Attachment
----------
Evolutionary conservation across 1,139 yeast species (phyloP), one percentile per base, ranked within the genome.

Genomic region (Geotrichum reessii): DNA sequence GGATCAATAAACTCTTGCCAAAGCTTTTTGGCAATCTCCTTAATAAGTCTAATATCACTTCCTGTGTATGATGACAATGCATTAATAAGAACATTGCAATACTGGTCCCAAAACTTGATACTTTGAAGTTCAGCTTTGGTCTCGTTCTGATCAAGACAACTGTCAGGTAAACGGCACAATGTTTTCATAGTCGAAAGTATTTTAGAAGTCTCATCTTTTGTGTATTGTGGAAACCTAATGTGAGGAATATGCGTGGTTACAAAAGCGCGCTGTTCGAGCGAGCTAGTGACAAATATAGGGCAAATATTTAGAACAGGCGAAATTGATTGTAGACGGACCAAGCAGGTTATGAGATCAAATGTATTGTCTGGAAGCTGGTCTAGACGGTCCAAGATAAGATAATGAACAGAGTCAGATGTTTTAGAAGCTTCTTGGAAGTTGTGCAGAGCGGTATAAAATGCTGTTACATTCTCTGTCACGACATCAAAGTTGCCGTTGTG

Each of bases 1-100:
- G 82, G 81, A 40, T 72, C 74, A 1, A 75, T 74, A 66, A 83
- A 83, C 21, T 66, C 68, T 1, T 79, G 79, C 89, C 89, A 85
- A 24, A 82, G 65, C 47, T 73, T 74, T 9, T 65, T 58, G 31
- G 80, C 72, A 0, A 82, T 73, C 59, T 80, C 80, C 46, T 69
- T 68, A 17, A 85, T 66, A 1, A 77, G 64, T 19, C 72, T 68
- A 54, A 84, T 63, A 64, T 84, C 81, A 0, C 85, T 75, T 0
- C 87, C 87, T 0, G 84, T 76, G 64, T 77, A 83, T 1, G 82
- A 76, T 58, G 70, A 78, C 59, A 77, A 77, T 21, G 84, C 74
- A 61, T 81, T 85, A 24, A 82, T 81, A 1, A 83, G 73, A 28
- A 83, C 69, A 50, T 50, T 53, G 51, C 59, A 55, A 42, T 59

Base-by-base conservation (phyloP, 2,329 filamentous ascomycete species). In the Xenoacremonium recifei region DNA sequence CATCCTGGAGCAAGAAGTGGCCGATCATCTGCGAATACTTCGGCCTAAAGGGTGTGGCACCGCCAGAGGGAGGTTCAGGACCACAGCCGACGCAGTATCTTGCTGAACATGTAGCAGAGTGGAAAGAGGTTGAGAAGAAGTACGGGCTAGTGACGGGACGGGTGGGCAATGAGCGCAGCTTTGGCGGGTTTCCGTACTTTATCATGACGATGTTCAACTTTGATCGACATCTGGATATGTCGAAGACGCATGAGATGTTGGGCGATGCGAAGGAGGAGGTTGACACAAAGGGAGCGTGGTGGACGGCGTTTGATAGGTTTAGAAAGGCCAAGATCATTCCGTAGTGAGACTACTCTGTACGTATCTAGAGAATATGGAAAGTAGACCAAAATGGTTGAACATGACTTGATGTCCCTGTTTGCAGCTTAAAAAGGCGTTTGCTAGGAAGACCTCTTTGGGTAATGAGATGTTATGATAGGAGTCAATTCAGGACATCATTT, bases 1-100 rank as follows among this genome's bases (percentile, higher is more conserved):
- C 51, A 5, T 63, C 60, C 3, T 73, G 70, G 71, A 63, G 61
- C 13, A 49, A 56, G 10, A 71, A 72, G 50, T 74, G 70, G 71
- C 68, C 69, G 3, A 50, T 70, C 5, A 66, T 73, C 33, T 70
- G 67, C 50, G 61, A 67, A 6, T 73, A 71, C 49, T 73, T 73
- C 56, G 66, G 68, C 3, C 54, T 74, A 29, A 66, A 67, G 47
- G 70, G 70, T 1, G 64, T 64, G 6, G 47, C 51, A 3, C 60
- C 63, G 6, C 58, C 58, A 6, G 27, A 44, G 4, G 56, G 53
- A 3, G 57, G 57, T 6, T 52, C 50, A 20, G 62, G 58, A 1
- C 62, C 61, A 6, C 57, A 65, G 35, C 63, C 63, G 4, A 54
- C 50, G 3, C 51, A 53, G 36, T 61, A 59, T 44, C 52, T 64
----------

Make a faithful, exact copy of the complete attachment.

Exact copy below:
Evolutionary conservation across 1,139 yeast species (phyloP), one percentile per base, ranked within the genome.

Genomic region (Geotrichum reessii): DNA sequence GGATCAATAAACTCTTGCCAAAGCTTTTTGGCAATCTCCTTAATAAGTCTAATATCACTTCCTGTGTATGATGACAATGCATTAATAAGAACATTGCAATACTGGTCCCAAAACTTGATACTTTGAAGTTCAGCTTTGGTCTCGTTCTGATCAAGACAACTGTCAGGTAAACGGCACAATGTTTTCATAGTCGAAAGTATTTTAGAAGTCTCATCTTTTGTGTATTGTGGAAACCTAATGTGAGGAATATGCGTGGTTACAAAAGCGCGCTGTTCGAGCGAGCTAGTGACAAATATAGGGCAAATATTTAGAACAGGCGAAATTGATTGTAGACGGACCAAGCAGGTTATGAGATCAAATGTATTGTCTGGAAGCTGGTCTAGACGGTCCAAGATAAGATAATGAACAGAGTCAGATGTTTTAGAAGCTTCTTGGAAGTTGTGCAGAGCGGTATAAAATGCTGTTACATTCTCTGTCACGACATCAAAGTTGCCGTTGTG

Each of bases 1-100:
- G 82, G 81, A 40, T 72, C 74, A 1, A 75, T 74, A 66, A 83
- A 83, C 21, T 66, C 68, T 1, T 79, G 79, C 89, C 89, A 85
- A 24, A 82, G 65, C 47, T 73, T 74, T 9, T 65, T 58, G 31
- G 80, C 72, A 0, A 82, T 73, C 59, T 80, C 80, C 46, T 69
- T 68, A 17, A 85, T 66, A 1, A 77, G 64, T 19, C 72, T 68
- A 54, A 84, T 63, A 64, T 84, C 81, A 0, C 85, T 75, T 0
- C 87, C 87, T 0, G 84, T 76, G 64, T 77, A 83, T 1, G 82
- A 76, T 58, G 70, A 78, C 59, A 77, A 77, T 21, G 84, C 74
- A 61, T 81, T 85, A 24, A 82, T 81, A 1, A 83, G 73, A 28
- A 83, C 69, A 50, T 50, T 53, G 51, C 59, A 55, A 42, T 59

Base-by-base conservation (phyloP, 2,329 filamentous ascomycete species). In the Xenoacremonium recifei region DNA sequence CATCCTGGAGCAAGAAGTGGCCGATCATCTGCGAATACTTCGGCCTAAAGGGTGTGGCACCGCCAGAGGGAGGTTCAGGACCACAGCCGACGCAGTATCTTGCTGAACATGTAGCAGAGTGGAAAGAGGTTGAGAAGAAGTACGGGCTAGTGACGGGACGGGTGGGCAATGAGCGCAGCTTTGGCGGGTTTCCGTACTTTATCATGACGATGTTCAACTTTGATCGACATCTGGATATGTCGAAGACGCATGAGATGTTGGGCGATGCGAAGGAGGAGGTTGACACAAAGGGAGCGTGGTGGACGGCGTTTGATAGGTTTAGAAAGGCCAAGATCATTCCGTAGTGAGACTACTCTGTACGTATCTAGAGAATATGGAAAGTAGACCAAAATGGTTGAACATGACTTGATGTCCCTGTTTGCAGCTTAAAAAGGCGTTTGCTAGGAAGACCTCTTTGGGTAATGAGATGTTATGATAGGAGTCAATTCAGGACATCATTT, bases 1-100 rank as follows among this genome's bases (percentile, higher is more conserved):
- C 51, A 5, T 63, C 60, C 3, T 73, G 70, G 71, A 63, G 61
- C 13, A 49, A 56, G 10, A 71, A 72, G 50, T 74, G 70, G 71
- C 68, C 69, G 3, A 50, T 70, C 5, A 66, T 73, C 33, T 70
- G 67, C 50, G 61, A 67, A 6, T 73, A 71, C 49, T 73, T 73
- C 56, G 66, G 68, C 3, C 54, T 74, A 29, A 66, A 67, G 47
- G 70, G 70, T 1, G 64, T 64, G 6, G 47, C 51, A 3, C 60
- C 63, G 6, C 58, C 58, A 6, G 27, A 44, G 4, G 56, G 53
- A 3, G 57, G 57, T 6, T 52, C 50, A 20, G 62, G 58, A 1
- C 62, C 61, A 6, C 57, A 65, G 35, C 63, C 63, G 4, A 54
- C 50, G 3, C 51, A 53, G 36, T 61, A 59, T 44, C 52, T 64